You are here

Moreton Bay fishing Green Zones

This is a response to a comment of mine

While I agree we need to protect the environment to ensure our childrens' children will also benefit from it - the implementation of the new zones has to be questioned. I am reliably informed by a member of the public (and holder of a Bachelor of environmental science) who was present during many of the meetings regarding the new Green Zones before they were implemented by the Govt, the report the government has relied upon to implement these zones was based on a thesis prepared by a govt employee - and no-one is able to get a full copy of the thesis or the results - so no-one know how scientific it is and it's certainly not independent. Some of the new green zones are in areas that will have no effect on fish numbers because they're in areas that fish to not breed or eat.

The govt introduced a buy-back scheme allowing commercial fishermen to sell their licences to the govt - great in theory - however, there's a loop hole. Commercial fishermen can sell their licence and get for eg $500,000 for it and then turn around and buy another licence that has been handed back for eg $100,000 - the fishermen pocket the difference and return back to the bay to catch the same large quantity they previously were - effectively the larger commercial fishermen are buying out the smaller ones and there's no decrease to the numbers of fish being caught. That needs to be fixed.

There needs to be a recreational fishing permit introduced but only if the fees go to Fisheries and not consolidated revenue so Fisheries then have funds to improve boat ramps, educate fisherman and boaties and perform more patrols.

The bag limits need to be readdressed again - for example, why is 1 fisherman allowed to catch 30 bream in one outing - who is going to eat that many fish? It's extremely excessive.

So with a review of the green zones, fixing the buy back schemes, introducing permits and reviewing bag limits we should be able to get a better balance.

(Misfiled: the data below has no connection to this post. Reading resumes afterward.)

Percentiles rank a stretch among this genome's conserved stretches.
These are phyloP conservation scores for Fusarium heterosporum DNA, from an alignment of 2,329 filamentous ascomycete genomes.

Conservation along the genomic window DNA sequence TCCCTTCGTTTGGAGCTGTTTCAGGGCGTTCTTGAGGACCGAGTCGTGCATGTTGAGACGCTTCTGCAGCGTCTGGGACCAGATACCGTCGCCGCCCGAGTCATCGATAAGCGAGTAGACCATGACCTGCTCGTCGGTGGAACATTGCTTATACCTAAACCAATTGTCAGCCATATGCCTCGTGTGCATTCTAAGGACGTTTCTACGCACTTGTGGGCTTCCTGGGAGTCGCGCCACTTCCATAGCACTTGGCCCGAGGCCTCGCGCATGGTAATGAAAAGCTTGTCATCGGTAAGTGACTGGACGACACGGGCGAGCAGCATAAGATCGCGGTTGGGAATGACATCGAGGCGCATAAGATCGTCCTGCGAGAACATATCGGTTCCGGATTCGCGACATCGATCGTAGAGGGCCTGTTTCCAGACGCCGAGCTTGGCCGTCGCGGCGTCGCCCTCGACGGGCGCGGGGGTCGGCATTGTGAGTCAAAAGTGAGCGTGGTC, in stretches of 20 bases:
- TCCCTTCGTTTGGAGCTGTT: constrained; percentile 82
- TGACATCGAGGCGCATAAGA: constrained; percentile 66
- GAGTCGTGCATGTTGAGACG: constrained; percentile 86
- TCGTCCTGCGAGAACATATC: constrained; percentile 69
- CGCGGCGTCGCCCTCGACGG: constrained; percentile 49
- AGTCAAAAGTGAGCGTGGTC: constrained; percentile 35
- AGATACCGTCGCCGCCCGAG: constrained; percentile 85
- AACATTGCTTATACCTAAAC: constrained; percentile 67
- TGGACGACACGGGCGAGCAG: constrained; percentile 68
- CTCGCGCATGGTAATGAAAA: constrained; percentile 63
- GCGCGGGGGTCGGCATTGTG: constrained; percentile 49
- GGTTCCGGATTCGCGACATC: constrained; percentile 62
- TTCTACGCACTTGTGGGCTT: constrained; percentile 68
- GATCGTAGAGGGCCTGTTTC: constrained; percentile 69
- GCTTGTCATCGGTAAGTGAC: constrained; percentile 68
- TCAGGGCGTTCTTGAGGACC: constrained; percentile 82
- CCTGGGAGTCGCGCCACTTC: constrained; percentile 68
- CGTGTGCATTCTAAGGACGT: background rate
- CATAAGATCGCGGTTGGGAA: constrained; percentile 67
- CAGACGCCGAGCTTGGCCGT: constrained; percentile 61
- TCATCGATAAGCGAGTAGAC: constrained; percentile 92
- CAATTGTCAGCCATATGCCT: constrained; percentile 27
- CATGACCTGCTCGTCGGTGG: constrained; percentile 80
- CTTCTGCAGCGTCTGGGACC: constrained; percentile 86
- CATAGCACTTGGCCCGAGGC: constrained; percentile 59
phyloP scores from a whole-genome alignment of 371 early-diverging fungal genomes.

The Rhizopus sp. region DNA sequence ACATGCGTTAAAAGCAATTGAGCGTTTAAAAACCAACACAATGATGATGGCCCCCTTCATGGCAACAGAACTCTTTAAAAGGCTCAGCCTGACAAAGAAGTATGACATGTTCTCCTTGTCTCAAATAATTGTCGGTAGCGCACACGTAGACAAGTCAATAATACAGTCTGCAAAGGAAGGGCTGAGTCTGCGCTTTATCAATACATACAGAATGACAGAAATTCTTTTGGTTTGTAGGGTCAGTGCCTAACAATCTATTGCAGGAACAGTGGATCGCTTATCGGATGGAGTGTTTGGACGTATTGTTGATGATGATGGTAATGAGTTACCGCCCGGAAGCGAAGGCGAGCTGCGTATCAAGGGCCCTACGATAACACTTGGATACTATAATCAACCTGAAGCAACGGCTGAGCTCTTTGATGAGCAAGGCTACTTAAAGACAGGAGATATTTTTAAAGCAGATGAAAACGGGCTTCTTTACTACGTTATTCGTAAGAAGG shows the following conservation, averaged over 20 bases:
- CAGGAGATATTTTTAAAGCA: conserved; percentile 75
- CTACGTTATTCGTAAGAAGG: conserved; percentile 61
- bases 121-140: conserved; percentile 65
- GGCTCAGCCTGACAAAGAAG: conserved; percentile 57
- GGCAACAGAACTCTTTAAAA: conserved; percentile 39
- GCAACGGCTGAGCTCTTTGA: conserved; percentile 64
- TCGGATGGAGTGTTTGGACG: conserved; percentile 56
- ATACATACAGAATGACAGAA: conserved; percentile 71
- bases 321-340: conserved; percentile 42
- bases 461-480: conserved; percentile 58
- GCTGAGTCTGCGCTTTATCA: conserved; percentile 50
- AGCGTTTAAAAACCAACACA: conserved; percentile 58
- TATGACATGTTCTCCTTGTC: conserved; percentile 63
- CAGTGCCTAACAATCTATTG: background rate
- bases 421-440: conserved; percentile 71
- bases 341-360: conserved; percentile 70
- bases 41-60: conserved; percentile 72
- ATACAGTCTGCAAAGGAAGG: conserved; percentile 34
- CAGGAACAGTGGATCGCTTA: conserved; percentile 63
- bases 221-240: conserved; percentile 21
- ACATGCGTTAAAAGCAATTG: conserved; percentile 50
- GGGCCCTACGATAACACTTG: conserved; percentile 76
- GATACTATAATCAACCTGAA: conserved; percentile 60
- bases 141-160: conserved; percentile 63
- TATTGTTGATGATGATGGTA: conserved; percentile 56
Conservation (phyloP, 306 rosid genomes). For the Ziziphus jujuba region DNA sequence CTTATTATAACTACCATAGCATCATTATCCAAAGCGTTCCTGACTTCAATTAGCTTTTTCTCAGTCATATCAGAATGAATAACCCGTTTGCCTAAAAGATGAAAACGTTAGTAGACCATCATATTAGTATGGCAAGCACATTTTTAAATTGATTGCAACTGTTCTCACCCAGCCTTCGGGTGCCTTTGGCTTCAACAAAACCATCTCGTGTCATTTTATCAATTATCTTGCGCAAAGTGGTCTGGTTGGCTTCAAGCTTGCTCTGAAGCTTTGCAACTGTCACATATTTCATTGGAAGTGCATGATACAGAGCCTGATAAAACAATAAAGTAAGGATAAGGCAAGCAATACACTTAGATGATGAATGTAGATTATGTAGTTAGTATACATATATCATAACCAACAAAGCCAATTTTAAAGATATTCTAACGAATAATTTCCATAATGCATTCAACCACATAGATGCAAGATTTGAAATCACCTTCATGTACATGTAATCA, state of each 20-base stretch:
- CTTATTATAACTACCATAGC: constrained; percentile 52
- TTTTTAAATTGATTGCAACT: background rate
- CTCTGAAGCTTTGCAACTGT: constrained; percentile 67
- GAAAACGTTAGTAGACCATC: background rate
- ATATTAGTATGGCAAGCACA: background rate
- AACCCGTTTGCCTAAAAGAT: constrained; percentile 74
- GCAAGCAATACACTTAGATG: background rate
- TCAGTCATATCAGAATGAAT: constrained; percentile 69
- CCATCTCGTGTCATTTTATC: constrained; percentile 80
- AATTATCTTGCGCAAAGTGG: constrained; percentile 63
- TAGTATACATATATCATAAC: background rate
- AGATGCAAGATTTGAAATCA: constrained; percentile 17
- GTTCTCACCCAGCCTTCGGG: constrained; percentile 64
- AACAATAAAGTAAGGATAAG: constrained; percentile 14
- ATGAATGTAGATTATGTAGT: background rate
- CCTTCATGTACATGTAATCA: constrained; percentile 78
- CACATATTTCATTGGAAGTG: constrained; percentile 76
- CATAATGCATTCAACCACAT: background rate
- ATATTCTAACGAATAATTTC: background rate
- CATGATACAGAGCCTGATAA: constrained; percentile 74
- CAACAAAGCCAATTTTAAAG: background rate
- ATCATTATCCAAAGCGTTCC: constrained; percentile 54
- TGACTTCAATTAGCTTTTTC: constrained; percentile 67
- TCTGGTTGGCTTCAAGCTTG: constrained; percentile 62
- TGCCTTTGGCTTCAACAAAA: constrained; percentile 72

Independent for Redlands


While I agree on basis with much of what has been stated, one of your comment was concerning fishing bag limits. I am a recreational fisher and some thought needs to be put into why you think 30 for bream is a high limit. If someone is out on their boat in order to catch fish there are obvious costs involved like fuel and registration and getting the boat to the water, a person will attempt to justify this with the amount of fish one catches and gives a monetary value to this. This person will most likely have a freezer to store the fish for long term consumption. Your argument seems to presume that this person should have his limit curbed, necessitating increased fishing outings. This in turn will increase fuel consumption adding to environmental damage, water congestion and if said people are not environmentally conscious (and there are many) the possibility of other environmental contaminants. Your statement also gives the impression that the person is fishing for their daily consumption, and if they are then yes 30 is bit high, but many will be looking to spread this catch over a non fishing period. I have been out for an entire day and have thrown everything back. If the bag limit is to be revised should this not be done off sustainable studies of fish numbers and not some numbers simply plucked out of the air because the previous sounds a little big.

I agree in principle that a bag limit would maybe see some fishermen take to the water more often, however, from an economics perspective, the bag limit may deter some from bothering, and these are precisely the ones who should be removed from the equation. The demand for fish is unlimited and by you catching your own you will not slow commercial fishing, so clearly people with chest freezers full of fish which could have been out there breeding are part of the problem as much as commercial fishermen. 30 is an absurd amount of fish to keep, and most people realise that we cannot take fish from nature to feed our family nowdays and that fishing is for pleasure. It's just logical that we have to change our habits, and when you tell your grandkids how you used to catch and freeze 30 bream, they will ask what a bream is. The cost of fishing needs to be increased with a daily permit just like Fraser island has, that way the market mechanism can work and those who don't want to cover the external cost of their activities will go without. Yes it cost money to run a boat, but how much of that is for the damage done to the seagrass, the fish populations and the fools who throw beer cans in the water.

I disagree with the comment that taking fish from nature to eat is somewhat wrong. I assure you that far more than 30 bream are killed and discarded during a single session of prawn trawling. You cannot compare the industrial harvesting of commercial fishing to recreational fishing. Tell me of a single fish species that has been decimated by recreational fishing. Why should recreational anglers have to pay for the excesses of commercial fishing when we put in the effort and dollars to enjoy our sport and bring something home to the table at the end of the day? Why don't you suggest increasing the cost of commercially caught fish so that consumers who refuse to pay can go without which might actually shut down or reduce commercial fishing activities and do some good for the future of fish stocks.

Spot on Jack, Nailed it in one.